A group of students and advocates rallied behind a proposal to construct a GreenStar grocery store at 307 College Ave. Tuesday, decrying arcane and obstructionist city parking requirements that they said were preventing the natural foods market from flourishing in the heart of Collegetown.
The reality, however, may be more complex.
City officials said at a meeting of the Planning and Development Board Tuesday that developer Josh Lower’s ’05 proposed GreenStar is not being held up by city regulations, as there is no parking requirement for new retail spaces located in apartment buildings in Collegetown.
Instead, they said, the GreenStar is being stalled because it is slated for the bottom floor of a bigger project — a proposed six-story building, called “Collegetown Crossing,” on College Avenue. This building will contain 103 bedrooms that do require parking spaces under the city’s zoning ordinance.
Per that ordinance, every two bedrooms built in central Collegetown must be matched by the creation of one parking spot. Lower needs a variance — or an exemption to the law, which would require him to provide 57 new parking spaces — for the city to approve the development.
Anchored by GreenStar, Lower’s development fulfills a long-standing Collegetown wish list of sorts: More quality housing, a resurgence of retail and ready access to organic produce.
His supporters, moreover, say that giving students and Collegetown residents a grocery shop within walking distance may eliminate the need for more parking spaces.
“I basically need something to drive to Wegmans with, and that’s kind of a terrible thing. I’m a young, impressionable mind you have for four years — there are thousands of us — and the city has started sending us a message that everyone goes everywhere in a car,” said Tom Moore ’14, a Sun columnist, at the meeting, noting that such a message is “suicidal on a planetary level.”
Echoing the sentiments of many other speakers, Moore added that the city should encourage developments that reduce car use and encourage pedestrians to walk.
“The city’s highest priority should be an infrastructure that promotes alternative transportation,” Moore said. “If there was a GreenStar in Collegetown, I wouldn’t have a car.”
But city officials said the debate over the GreenStar proposal may have been conflated with the parking requirement.
“My concern about the project is that the applicant is holding out the carrots of the GreenStar to tout as a public amenity,” Common Council member Ellen McCollister ’78 (D-3rd Ward) said. “The problem with this application is that everybody has [gotten] so enthusiastic over GreenStar, but we’re still not thinking of the land-use ramifications of the proposal.”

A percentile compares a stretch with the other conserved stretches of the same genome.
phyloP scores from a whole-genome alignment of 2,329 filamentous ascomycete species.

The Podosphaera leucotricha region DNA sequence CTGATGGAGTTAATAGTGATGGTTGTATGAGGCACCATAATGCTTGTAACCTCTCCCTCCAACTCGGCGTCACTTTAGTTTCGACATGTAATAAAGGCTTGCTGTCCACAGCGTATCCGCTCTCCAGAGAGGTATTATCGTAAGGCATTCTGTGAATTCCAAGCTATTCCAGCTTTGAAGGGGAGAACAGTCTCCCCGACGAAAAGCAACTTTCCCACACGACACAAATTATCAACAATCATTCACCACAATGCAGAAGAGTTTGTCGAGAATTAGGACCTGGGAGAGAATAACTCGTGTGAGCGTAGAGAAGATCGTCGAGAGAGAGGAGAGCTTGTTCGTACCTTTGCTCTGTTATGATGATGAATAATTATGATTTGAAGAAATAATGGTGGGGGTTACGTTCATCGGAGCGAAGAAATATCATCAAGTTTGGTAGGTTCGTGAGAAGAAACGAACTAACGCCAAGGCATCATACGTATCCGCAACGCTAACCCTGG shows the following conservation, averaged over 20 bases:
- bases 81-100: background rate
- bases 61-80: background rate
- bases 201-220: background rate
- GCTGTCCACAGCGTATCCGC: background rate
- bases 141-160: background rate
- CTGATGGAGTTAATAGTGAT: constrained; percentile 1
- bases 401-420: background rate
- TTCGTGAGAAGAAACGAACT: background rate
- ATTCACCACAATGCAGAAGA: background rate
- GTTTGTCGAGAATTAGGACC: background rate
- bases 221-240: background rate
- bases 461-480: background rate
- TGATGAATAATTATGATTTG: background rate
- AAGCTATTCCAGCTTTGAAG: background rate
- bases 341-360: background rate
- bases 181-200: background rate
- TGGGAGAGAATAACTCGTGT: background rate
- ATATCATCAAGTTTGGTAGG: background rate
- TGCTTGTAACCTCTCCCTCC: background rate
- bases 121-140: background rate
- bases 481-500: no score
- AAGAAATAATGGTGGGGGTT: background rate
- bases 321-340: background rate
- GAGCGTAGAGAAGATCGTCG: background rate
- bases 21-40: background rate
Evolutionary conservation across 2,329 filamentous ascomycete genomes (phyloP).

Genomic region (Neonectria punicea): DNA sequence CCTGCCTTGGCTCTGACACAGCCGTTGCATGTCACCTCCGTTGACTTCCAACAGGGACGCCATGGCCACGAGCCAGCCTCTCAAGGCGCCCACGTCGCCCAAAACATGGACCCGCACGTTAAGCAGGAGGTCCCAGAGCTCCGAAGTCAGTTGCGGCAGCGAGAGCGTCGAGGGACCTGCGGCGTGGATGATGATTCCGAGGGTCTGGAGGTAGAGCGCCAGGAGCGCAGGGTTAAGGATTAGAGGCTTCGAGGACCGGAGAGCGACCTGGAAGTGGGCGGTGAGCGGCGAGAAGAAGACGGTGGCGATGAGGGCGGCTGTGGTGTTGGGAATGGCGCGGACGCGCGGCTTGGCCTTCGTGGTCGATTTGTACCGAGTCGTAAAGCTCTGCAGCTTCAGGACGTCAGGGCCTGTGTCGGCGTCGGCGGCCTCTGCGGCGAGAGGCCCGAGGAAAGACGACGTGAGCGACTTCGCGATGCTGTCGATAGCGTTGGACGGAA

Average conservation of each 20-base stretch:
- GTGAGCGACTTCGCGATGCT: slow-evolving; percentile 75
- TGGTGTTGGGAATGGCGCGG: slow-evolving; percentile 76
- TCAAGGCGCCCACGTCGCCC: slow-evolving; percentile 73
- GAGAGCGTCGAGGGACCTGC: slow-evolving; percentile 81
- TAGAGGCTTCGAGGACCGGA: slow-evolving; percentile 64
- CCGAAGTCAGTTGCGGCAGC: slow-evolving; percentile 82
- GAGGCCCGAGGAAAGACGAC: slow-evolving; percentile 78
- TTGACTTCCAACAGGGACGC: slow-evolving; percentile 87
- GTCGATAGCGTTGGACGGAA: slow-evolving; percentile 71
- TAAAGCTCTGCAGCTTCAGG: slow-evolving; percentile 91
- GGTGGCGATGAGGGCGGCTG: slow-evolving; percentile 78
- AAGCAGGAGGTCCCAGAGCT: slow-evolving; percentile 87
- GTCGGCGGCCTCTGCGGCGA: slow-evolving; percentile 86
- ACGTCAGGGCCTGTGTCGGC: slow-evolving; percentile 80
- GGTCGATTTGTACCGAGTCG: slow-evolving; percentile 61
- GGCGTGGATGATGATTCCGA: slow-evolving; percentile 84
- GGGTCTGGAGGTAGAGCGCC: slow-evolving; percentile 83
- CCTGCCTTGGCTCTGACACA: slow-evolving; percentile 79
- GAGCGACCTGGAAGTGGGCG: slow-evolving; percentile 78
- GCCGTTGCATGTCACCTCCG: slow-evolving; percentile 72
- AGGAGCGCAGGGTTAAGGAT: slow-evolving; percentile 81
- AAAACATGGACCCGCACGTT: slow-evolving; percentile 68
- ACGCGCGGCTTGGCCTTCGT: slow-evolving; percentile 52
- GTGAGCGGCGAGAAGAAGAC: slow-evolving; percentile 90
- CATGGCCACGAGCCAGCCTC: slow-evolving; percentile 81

Additionally, John Schroeder ’74, a member of the planning board and The Sun’s Production Manager, said that some of the speakers supporting Lower’s proposal may not have fully understood the issues at hand.
“I think a lot of speakers had the impression that the 57 parking spaces needed were directly related to GreenStar store, as opposed to the housing for the building,” Schroeder said. “The 57 spaces are not required for GreenStar.”
McCollister and Schroeder both said that for the city to grant the variance, Lower should provide more specific guarantees of how he will discourage his tenants from bringing cars to Ithaca. Lower has suggested providing residents TCAT bus passes and access to Ithaca Carshare in exchange for waiving the parking requirement.
Additionally, like McCollister and Schroeder, Common Council member Graham Kerslick (D-4th Ward) said the debate over granting the variance should be part of a broader discussion of parking requirements.
“We need a comprehensive parking management plan, not just for Collegetown but for the entire city,” Kerslick said.
Still, many of the supporters of the proposal at Tuesday’s meeting — including local residents, a representative from TCAT and city business owners — also assailed the parking requirements’ hold on the GreenStar.
“This project will be advertised to people who don’t want a car or need a car or cannot afford to have a car … this project factors out the parking from unfairly putting it in the rent prices,” one attendee said in support of the project. “There’s oversupply of paid off-street parking … The parking lots are urban dead spaces; it’s unfair to put the burden on the developer.”
He added that this project was “very forward thinking.”
“City zoning mandates parking requirements … I really hope you can grant the variance for these spaces,” He said. He then asked the meeting’s attendees to express their support for the project through applause.
McCollister, however, emphasized that Lower’s personality should not be enough of a reason for the city to approve the project.
“Everyone was singing Josh Lower’s proposal — ‘Here’s a great guy; he’s got the right values’ — I said, ‘You have to think longer-term about what happens with that property,” McCollister said.
She added that, despite the fanfare of Tuesday’s meeting, the city should first ensure that the developer guarantees that “the business will stay there.”
“It was quite the theater tonight in City Hall,” she said.
Kaitlyn Kwan contributed reporting to this story.